Several GOP leaders are calling on the Department of Justice (DOJ) to investigate and raise legal action over Netflix's "Cuties" film.

The film's plot revolves around 11-year-old Amy, who joins other underage girls in a school dance group called "the cuties" and "rapidly grows aware of her burgeoning femininity - upsetting her mother and her values in the process," according to a synopsis on IMDB.

Sen. Tom CottonTom Bryant CottonOvernight Defense: Austin and Milley talk budget, Afghanistan, sexual assault and more at wide-ranging Senate hearing Cotton, Pentagon chief tangle over diversity training in military Media continues to lionize Anthony Fauci, despite his damning emails MORE (R-Ark.) scolded Netflix's decision to release the French-directed film in the United States, accusing it of serious crimes for the way it depicts "the sexualization of children." 

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"There's no excuse for the sexualization of children, and Netflix's decision to promote the film 'Cuties' is disgusting at best and a serious crime at worst," Cotton told the Daily Caller in a statement. "I urge the Department of Justice to take action against Netflix for their role in pushing explicit depictions of children into American homes."

Rep. Jim Banks (R-Ind.) echoed Cotton's condemnation, calling on the DOJ to bring charges against Netflix for the "distribution of child pornography."

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"As a father of young daughters, I find it sickening. Not only is this movie fodder for pedophiles, it encourages very young girls to defy their parents' wishes and share pornographic images of themselves with strangers," Banks told the Daily Caller. "Our culture has come a long way in recent years, recognizing the power of television, movies and magazines to affect young girls."

Sen. Josh HawleyJoshua (Josh) David HawleyConcerns grow over China's Taiwan plans GOP's attacks on Fauci at center of pandemic message Colonial Pipeline CEO grilled over ransomware attack MORE (R-Mo.) called on Netflix to "explain to the public why it is distributing a film, 'Cuties,' that appears to sexually exploit children and endanger child welfare."

Sen. Ted CruzRafael (Ted) Edward CruzBiden tries to erase Trump's 'America First' on world stage Cotton, Pentagon chief tangle over diversity training in military GOP senators press Justice Department to compare protest arrests to Capitol riot MORE (R-Texas) also commented on the issue, calling Netflix's production "disturbing" and announcing that he had sent a letter to Attorney General Bill Barr to to "investigate whether Netflix, its executives, or the filmmakers violated any federal laws against the production and distribution of child pornography."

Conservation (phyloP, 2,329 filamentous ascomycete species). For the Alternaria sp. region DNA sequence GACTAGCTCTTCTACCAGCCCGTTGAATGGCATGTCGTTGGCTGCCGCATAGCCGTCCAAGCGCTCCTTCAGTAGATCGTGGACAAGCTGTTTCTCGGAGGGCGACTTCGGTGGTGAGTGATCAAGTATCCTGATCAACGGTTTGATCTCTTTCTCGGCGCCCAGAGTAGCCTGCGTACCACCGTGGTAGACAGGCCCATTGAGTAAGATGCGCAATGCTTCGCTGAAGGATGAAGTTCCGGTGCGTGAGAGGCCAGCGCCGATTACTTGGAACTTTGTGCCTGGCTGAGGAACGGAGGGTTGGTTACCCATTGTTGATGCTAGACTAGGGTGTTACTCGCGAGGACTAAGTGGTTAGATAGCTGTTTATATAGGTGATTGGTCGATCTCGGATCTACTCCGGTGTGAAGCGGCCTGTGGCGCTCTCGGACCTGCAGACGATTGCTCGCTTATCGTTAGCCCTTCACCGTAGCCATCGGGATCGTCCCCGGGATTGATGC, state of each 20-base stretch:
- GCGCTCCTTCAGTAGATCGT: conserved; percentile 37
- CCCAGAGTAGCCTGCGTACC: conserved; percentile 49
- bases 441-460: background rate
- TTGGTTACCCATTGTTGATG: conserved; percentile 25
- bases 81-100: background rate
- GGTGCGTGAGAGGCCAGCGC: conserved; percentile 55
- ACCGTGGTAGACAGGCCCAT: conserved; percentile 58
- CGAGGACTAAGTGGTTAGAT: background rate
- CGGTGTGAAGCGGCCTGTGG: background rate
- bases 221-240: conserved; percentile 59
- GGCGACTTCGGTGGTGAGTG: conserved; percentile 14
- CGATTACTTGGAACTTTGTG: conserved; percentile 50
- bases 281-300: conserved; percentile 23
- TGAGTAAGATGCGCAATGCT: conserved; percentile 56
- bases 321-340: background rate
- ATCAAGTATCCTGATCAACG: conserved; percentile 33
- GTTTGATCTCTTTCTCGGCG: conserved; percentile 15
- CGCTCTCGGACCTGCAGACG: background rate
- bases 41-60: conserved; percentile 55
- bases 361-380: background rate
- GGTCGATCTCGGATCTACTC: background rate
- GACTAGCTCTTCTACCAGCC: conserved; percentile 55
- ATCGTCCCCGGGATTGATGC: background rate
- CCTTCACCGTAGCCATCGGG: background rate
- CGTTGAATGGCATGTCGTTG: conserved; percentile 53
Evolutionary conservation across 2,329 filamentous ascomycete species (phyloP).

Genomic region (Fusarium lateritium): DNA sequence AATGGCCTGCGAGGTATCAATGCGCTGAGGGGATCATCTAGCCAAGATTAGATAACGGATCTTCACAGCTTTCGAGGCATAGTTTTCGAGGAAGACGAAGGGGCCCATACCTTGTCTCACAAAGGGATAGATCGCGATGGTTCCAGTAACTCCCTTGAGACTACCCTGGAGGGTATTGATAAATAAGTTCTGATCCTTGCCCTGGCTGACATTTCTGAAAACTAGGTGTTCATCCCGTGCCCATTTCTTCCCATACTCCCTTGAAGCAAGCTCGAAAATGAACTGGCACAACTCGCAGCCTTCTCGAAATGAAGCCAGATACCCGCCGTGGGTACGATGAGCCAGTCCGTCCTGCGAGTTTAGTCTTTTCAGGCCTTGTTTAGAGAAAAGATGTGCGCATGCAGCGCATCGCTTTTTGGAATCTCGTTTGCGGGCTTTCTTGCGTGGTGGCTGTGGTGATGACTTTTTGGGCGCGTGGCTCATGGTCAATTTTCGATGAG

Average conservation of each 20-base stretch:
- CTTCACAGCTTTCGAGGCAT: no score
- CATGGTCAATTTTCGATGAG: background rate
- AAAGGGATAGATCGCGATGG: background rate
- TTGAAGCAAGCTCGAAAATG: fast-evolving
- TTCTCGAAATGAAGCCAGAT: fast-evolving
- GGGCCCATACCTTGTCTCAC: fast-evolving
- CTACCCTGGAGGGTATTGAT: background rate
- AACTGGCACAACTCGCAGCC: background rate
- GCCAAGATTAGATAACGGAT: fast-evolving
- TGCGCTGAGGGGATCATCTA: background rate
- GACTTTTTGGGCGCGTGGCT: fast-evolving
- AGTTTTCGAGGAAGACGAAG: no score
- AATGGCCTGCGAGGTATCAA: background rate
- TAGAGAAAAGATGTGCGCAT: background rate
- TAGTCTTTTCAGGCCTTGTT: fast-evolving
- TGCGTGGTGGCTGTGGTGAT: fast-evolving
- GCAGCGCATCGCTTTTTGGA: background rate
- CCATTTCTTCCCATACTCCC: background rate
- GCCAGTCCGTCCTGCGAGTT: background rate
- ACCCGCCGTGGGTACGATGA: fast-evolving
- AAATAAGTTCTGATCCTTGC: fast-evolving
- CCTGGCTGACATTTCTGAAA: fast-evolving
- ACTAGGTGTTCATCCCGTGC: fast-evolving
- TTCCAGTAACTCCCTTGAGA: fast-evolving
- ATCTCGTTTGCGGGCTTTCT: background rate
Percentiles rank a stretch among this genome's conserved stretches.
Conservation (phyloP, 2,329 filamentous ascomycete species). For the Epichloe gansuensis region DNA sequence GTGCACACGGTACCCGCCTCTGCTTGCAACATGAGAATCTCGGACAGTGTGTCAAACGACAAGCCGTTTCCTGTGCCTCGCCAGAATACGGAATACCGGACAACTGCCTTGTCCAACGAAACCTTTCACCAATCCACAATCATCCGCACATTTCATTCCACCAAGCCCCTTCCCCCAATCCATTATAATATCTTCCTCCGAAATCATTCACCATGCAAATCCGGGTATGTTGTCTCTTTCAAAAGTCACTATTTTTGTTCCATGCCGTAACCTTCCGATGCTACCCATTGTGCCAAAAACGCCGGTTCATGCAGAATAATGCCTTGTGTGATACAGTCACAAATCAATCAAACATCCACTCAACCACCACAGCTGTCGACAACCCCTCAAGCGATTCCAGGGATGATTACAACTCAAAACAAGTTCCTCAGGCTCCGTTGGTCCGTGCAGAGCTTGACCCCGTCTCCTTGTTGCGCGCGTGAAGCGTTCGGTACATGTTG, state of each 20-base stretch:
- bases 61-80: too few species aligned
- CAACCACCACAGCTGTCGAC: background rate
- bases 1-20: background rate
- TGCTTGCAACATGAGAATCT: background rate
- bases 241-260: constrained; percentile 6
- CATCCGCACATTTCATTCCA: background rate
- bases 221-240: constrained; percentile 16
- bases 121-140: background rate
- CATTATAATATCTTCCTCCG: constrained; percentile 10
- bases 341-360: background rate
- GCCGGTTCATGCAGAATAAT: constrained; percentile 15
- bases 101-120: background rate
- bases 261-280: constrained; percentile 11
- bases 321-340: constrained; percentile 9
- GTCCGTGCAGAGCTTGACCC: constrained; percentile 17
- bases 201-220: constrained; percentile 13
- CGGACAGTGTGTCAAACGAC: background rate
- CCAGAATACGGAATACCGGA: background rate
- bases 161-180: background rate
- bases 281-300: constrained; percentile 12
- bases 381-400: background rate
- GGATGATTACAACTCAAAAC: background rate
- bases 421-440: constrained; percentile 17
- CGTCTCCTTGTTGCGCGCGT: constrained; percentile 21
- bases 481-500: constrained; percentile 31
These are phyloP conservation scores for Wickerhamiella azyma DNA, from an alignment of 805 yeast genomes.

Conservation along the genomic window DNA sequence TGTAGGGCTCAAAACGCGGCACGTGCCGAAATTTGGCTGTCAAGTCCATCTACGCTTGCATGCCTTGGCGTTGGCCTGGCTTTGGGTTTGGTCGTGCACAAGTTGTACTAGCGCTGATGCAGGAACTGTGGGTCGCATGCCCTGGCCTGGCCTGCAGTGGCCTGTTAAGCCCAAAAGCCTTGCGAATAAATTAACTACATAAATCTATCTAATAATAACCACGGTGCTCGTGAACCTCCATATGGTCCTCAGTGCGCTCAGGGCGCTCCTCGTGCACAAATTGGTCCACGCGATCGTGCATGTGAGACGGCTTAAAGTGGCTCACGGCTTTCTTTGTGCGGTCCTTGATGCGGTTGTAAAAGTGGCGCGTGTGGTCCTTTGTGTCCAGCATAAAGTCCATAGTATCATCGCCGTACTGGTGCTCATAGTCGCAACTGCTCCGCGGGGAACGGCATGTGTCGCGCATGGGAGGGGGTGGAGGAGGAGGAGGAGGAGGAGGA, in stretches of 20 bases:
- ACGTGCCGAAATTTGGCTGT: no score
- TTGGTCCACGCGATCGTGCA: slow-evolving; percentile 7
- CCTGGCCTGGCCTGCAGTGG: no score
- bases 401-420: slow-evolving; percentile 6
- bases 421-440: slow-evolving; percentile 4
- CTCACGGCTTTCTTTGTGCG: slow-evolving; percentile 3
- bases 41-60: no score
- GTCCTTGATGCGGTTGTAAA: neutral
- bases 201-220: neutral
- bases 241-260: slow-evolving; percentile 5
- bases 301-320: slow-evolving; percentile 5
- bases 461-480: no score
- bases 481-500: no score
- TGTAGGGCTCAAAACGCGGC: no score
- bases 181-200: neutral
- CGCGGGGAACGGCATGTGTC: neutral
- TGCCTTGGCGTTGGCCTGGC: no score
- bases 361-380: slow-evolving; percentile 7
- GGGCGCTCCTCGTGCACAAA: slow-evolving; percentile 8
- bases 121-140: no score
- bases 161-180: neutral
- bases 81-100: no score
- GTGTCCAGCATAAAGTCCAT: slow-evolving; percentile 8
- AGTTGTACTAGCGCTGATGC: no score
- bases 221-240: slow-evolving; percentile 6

Rep. Tulsi GabbardTulsi GabbardTulsi Gabbard on Chicago mayor's decision to limit media interviews to people of color: 'Anti-white racism' Fox News says network and anchor Leland Vittert have 'parted ways' New co-chairs named for congressional caucus for millennials MORE (D-Hawaii) took to Twitter Friday in concurrence with other U.S. officials taking a stand against Netflix's publication of the controversial film.

"@netflix child porn "Cuties" will certainly whet the appetite of pedophiles & help fuel the child sex trafficking trade. 1 in 4 victims of trafficking are children. It happened to my friend's 13 year old daughter. Netflix, you are now complicit. #CancelNetflix," she penned online.

On Thursday, the hashtag "CancelNetflix" trended across the top of Twitter, and a statement published by the video streaming service Friday defended "Cuties" as "a social commentary against the sexualization of young children."

Critics have argued that the film sexualizes children. Netflix issued an apology last month for promotional material for "Cuties," saying it was "deeply sorry for the inappropriate artwork," adding that it was "not representative" of the film. 

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Film website Rotten Tomatoes showed polarizing scores for the movie, with professional critics rating the film to an average score of 88 percent on the Tomatometer. In comparison, audience rankings averaged it at 3 percent.

According to Reuters, a broadcasting Watchdog in Turkey ordered Netflix to block access to the French film ahead of launch.

A spokesperson from Netflix told The Hill, "'Cuties' is a social commentary against the sexualization of young children. It's an award winning film and a powerful story about the pressure young girls face on social media and from society more generally growing up - and we'd encourage anyone who cares about these important issues to watch the movie."

Updated: 5:34 p.m.